Everyone has a “broke in college” story. The concept of being broke in college transcends time, unfortunately. All students come from a variety of life experiences that would make some more broke than others. Some people have financial support from family, others don’t. Others qualify for financial aid, lots of folks do not. Mostly every student has a loan. Which is only money you have to pay back later. With those, you’re double broke. I firmly dislike having little or no money, but after conceptualizing the matter a bit, there’s actually a lot that can be taken away from the *temporary* situation.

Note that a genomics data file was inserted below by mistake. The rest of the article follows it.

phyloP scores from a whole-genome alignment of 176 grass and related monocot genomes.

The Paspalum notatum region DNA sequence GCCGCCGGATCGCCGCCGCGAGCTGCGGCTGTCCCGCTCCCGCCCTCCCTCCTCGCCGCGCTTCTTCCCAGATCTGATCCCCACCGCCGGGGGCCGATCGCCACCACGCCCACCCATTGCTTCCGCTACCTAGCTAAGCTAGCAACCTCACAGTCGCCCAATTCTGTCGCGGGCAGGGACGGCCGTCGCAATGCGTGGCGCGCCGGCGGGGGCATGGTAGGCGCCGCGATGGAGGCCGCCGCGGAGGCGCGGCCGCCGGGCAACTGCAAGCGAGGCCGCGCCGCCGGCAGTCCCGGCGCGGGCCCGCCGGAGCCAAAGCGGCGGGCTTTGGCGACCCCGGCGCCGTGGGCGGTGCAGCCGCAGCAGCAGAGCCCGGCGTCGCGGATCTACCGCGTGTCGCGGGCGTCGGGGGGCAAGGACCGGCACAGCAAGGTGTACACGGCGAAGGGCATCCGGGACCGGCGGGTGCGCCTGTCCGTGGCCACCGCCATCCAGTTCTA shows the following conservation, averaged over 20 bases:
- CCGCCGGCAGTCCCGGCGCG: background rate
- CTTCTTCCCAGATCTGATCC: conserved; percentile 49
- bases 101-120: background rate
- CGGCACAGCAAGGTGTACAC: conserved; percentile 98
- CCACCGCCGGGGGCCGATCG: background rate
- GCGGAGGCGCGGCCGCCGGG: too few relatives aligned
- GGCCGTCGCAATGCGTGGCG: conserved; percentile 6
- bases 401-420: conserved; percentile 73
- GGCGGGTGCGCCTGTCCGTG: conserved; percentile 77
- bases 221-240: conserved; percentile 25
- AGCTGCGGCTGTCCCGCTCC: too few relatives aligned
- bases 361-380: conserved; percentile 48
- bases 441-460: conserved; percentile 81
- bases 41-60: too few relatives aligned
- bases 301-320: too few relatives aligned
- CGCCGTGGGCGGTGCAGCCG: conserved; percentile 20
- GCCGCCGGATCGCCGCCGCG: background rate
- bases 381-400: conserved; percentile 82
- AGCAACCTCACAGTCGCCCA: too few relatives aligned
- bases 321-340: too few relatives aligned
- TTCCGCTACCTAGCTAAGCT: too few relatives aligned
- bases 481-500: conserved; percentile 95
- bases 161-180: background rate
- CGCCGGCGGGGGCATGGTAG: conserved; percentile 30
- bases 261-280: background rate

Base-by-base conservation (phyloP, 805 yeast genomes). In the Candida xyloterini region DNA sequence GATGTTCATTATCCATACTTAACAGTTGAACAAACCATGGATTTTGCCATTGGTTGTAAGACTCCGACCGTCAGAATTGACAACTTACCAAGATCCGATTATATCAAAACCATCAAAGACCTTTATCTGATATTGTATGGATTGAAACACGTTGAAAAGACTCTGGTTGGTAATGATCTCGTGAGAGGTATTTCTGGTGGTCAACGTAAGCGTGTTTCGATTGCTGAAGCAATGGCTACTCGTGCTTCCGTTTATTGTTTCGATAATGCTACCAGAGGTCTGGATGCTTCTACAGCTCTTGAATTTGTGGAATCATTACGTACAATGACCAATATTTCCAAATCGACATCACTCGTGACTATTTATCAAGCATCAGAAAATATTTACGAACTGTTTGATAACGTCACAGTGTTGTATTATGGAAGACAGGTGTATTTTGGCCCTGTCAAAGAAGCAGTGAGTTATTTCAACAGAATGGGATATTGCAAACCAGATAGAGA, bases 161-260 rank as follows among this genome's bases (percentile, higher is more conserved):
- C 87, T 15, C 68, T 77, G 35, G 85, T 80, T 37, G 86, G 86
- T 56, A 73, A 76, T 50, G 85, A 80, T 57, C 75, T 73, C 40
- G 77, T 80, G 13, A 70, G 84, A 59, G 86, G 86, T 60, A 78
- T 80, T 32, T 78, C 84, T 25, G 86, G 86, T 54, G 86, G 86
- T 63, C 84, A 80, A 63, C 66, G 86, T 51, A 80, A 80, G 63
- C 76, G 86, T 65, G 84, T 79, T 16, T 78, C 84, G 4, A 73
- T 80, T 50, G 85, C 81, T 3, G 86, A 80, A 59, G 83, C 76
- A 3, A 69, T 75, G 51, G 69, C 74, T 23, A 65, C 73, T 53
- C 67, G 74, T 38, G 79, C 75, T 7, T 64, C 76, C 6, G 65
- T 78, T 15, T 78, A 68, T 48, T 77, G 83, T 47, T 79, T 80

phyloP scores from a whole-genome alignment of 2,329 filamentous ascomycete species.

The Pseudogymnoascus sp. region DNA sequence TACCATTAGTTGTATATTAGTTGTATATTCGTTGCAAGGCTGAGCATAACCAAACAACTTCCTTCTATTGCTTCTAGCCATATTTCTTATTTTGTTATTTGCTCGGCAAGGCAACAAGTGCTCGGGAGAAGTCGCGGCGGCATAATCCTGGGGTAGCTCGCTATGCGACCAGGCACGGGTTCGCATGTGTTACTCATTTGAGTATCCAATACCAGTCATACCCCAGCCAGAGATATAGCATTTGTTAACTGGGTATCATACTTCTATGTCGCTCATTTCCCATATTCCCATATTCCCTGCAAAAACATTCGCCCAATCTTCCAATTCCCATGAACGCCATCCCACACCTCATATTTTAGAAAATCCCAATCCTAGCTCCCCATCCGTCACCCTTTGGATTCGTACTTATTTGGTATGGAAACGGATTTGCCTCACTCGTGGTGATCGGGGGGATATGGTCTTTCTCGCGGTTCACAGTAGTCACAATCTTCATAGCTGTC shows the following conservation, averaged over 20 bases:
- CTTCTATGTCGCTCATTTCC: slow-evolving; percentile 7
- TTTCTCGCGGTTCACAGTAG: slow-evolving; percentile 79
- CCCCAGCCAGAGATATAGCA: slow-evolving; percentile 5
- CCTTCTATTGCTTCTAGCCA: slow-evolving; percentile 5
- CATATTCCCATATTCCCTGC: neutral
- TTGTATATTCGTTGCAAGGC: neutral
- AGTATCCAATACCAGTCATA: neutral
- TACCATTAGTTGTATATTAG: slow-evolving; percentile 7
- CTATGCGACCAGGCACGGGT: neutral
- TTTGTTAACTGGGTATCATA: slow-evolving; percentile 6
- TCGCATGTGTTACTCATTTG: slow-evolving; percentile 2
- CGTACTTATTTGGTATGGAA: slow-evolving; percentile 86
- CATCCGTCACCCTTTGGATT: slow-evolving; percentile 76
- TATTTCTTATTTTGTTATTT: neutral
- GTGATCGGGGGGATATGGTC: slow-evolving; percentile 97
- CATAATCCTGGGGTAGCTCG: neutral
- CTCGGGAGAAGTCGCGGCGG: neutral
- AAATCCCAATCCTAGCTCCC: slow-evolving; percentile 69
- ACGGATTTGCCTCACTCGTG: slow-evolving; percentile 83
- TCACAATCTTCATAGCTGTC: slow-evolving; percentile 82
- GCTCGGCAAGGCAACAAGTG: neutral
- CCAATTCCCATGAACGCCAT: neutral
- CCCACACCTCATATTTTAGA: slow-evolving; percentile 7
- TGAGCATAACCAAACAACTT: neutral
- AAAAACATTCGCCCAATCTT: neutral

1. Waiting makes it sweeter. Remember being a kid and wanting that ONE TOY and begging every family member for it once you got tired of asking your parents? For me it was an Easy Bake Oven. And as far as Hasbro goes, it was probably really good
gendered advertizing. Dunno why I wasn’t going for the Lincoln Logs. I wish I did looking back in hindsight. But, in any case, when I did eventually get that Easy Bake Oven. Man oh man, I used it until the thing stopped working. I baked every type of delicious flour based confection known to humanity. I know that if I got it right when I wanted it, instead of years later, I wouldn’t have appreciated it as much. I would have grown tired of it. When I waited for it, I realized I really wanted it. When I realized I really waited it, there was nothing that could stop me from getting it. When I got it, I appreciated it. My life was better because of it.